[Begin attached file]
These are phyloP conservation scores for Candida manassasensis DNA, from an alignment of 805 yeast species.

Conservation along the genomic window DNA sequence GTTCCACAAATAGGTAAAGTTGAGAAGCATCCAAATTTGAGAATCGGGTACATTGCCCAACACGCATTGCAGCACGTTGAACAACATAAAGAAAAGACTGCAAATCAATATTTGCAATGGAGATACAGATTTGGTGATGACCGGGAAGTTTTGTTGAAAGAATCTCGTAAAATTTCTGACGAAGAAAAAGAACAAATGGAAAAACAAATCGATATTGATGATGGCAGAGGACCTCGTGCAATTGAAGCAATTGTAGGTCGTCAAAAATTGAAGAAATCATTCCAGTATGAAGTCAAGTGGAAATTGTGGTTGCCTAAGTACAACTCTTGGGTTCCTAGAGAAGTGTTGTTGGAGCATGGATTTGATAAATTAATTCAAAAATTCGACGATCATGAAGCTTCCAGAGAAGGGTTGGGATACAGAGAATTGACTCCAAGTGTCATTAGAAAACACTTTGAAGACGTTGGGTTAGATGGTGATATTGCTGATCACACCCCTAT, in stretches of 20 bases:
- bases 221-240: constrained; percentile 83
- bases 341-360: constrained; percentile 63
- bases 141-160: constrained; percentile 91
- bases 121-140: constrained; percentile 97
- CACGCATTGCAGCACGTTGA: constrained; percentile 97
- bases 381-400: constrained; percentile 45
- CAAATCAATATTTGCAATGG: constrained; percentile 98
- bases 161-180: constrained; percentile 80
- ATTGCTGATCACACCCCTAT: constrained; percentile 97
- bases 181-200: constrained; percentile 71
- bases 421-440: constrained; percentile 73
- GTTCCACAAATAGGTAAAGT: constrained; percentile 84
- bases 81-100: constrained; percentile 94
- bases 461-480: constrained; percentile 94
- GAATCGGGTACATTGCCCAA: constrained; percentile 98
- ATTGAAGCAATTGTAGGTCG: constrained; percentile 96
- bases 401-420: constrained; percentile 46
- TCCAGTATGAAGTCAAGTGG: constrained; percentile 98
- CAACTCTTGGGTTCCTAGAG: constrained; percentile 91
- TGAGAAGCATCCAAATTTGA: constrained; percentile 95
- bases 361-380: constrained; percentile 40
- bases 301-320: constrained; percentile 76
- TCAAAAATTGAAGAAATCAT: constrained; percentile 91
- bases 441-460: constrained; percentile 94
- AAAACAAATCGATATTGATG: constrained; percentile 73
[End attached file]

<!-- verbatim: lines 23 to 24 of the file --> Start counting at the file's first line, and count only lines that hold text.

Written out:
- bases 361-380: constrained; percentile 40
- bases 301-320: constrained; percentile 76